The $ 900 billion stimulus package passed in December allows companies with PPP loans to exclude these funds from their gross income. However, they can still ask for deductions from the expenses they paid for using PPP funds, tax experts say. The end result is a “double benefit” for businesses, at least in states that comply with federal tax laws.
“This is a double tax break from a baseline where people typically can’t deduct expenses they don’t pay for,” said Adam B. Thimmesch, a professor at the Nebraska College of Law who controls federal and state taxes across the state analyzes US
Massachusetts complies with federal tax laws when it comes to corporations but not when it comes to personal income taxes. Some businesses, especially small businesses, levy corporate taxes over income taxes because they are “transit companies”.
However, lawmakers in Massachusetts can do one of two things: opt out of the federal code or pass a bill that equates to federal income tax law so that both large and small businesses get what is known as the double benefit, Thimmesch said.
The problem with federal tax compliance in this case is the potential impact on firms in difficulty who have not received a PPP loan.
“If you were a company that did not receive PPP funding, you would pay state income tax on your entire income,” said Timmesch. “Neither of you received federal aid and you have to pay state income tax on your entire income, while a PPP recipient receives federal aid and claims a deduction for an expense that he did not pay.”
For weeks, entrepreneurs have been calling on the legislature to eliminate the differences between the federal and state tax codes.
“I think they just thought we had to survive and use all the opportunities we can get,” said Michlewitz during the budget hearing last week, as administration and finance minister Michael Heffernan testified.
Following Monday’s announcement, Michlewitz’s office did not answer questions about the potential “double benefits” that small and large businesses could get from PPP loans.
On Monday morning, on a phone call to MassFiscal, Republican lawmakers called for the swift passage of a law that would freeze unemployment insurance rates and provide relief to companies with PPP loans.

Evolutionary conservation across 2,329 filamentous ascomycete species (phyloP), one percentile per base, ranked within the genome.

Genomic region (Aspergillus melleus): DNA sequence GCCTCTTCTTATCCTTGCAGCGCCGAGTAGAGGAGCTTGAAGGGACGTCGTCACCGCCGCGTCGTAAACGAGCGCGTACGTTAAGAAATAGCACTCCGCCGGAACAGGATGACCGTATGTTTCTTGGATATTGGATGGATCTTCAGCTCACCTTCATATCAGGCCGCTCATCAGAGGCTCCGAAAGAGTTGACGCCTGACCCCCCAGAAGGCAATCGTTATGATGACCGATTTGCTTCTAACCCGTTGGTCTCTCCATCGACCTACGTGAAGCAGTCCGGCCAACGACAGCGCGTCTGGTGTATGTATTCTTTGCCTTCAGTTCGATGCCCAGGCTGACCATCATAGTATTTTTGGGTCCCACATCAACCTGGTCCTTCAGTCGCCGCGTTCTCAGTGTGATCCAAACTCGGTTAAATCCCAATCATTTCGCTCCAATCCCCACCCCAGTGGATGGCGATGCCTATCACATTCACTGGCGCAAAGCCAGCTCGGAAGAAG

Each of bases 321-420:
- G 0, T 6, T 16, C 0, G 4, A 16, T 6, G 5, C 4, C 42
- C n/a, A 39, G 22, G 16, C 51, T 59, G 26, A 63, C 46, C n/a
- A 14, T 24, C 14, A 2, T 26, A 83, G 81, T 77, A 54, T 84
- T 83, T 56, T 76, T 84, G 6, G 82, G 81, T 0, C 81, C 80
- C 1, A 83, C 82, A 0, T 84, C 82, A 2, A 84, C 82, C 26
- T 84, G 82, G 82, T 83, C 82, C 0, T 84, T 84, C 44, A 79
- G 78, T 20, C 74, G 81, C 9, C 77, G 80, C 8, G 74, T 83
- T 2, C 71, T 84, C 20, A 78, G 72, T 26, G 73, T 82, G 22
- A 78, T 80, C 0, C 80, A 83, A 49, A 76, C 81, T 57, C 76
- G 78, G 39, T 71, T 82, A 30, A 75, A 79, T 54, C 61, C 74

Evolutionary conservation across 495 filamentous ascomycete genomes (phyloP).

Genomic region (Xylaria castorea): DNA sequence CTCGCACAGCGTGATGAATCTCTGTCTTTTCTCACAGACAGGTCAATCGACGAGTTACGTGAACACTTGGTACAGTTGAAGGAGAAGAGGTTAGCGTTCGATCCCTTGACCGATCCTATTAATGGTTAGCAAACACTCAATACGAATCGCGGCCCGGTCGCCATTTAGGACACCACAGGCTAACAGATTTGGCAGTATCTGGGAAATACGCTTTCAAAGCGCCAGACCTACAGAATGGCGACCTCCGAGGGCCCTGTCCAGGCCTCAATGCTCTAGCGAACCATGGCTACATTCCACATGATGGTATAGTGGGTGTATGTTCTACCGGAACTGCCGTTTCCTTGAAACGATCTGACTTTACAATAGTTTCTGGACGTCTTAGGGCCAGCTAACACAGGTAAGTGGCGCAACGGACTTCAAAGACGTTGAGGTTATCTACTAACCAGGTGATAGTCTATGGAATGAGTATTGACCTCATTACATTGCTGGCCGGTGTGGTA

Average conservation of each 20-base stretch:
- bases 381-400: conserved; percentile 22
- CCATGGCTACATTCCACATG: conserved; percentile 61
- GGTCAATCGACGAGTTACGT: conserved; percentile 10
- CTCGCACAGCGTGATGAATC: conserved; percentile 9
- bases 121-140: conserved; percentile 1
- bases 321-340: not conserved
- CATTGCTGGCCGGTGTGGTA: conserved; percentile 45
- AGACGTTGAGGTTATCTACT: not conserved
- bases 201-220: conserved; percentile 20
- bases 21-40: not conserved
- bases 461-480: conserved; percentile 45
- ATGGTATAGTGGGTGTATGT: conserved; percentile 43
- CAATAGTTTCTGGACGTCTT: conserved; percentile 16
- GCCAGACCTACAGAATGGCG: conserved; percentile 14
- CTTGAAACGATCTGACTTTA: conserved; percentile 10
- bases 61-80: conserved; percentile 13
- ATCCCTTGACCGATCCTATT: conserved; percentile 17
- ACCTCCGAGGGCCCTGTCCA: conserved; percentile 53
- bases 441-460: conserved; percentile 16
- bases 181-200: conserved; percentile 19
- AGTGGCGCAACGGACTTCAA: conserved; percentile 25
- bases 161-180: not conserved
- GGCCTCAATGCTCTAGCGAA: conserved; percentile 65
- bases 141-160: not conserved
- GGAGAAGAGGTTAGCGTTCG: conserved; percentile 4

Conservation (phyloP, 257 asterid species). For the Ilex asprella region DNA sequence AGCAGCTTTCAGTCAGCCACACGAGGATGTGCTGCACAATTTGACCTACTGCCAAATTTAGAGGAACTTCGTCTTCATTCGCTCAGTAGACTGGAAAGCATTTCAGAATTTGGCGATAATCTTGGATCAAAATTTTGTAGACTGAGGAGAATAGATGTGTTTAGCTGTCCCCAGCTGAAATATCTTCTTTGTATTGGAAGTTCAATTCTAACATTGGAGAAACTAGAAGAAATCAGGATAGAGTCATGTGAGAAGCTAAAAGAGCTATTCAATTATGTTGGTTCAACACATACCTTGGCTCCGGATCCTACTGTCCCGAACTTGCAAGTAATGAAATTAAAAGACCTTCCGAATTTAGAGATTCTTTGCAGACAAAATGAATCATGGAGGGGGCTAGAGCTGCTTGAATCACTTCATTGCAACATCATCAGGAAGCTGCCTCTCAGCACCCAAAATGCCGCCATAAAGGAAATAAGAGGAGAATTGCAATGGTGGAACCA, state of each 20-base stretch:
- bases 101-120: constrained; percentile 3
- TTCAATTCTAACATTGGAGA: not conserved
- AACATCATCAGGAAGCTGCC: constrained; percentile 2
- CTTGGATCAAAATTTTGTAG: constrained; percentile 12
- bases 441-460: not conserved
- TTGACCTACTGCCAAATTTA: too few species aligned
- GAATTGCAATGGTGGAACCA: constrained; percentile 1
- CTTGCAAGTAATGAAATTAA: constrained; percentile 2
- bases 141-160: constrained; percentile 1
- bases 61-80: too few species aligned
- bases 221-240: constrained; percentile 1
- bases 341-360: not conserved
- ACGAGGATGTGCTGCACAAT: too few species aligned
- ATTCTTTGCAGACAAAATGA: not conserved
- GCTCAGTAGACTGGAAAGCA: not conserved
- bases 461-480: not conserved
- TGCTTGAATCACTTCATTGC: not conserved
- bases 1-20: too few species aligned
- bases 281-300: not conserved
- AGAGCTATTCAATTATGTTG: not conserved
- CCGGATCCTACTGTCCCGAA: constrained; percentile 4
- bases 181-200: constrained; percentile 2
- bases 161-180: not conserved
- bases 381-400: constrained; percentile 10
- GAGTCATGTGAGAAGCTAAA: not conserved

“Our small businesses and workers across the Commonwealth need us. They are in a difficult position because the government put them in a difficult position, “Lombardo said, referring to the shutdown of non-essential businesses at the start of the pandemic and other restrictions the state has since put in place.
“I represent a lot of these small business owners who are watching much bigger businesses get these PPP loans, which were designed to be tax-free and tax-free, and in Massachusetts, this is where the small business hit,” said Senator Ryan Fattman, a Sutton Republican. “It’s really important to take care of this as soon as possible and as soon as possible now.”
Peter D. Enrich, professor emeritus of law at Northeastern University School of Law, said a change in state tax laws for personal income taxes in line with federal tax laws means businesses would get a double benefit. Enrich, who serves on the board of directors of left-wing think tank MassBudget, said the state would lose more than $ 150 million as more companies demand deductions for expenses they didn’t pay for.
“It is just not true that people without legislation are taxed on the PPP loans they issue,” Enrich said. “It’s just a confused narrative that lobbyists have taken advantage of in the business world.”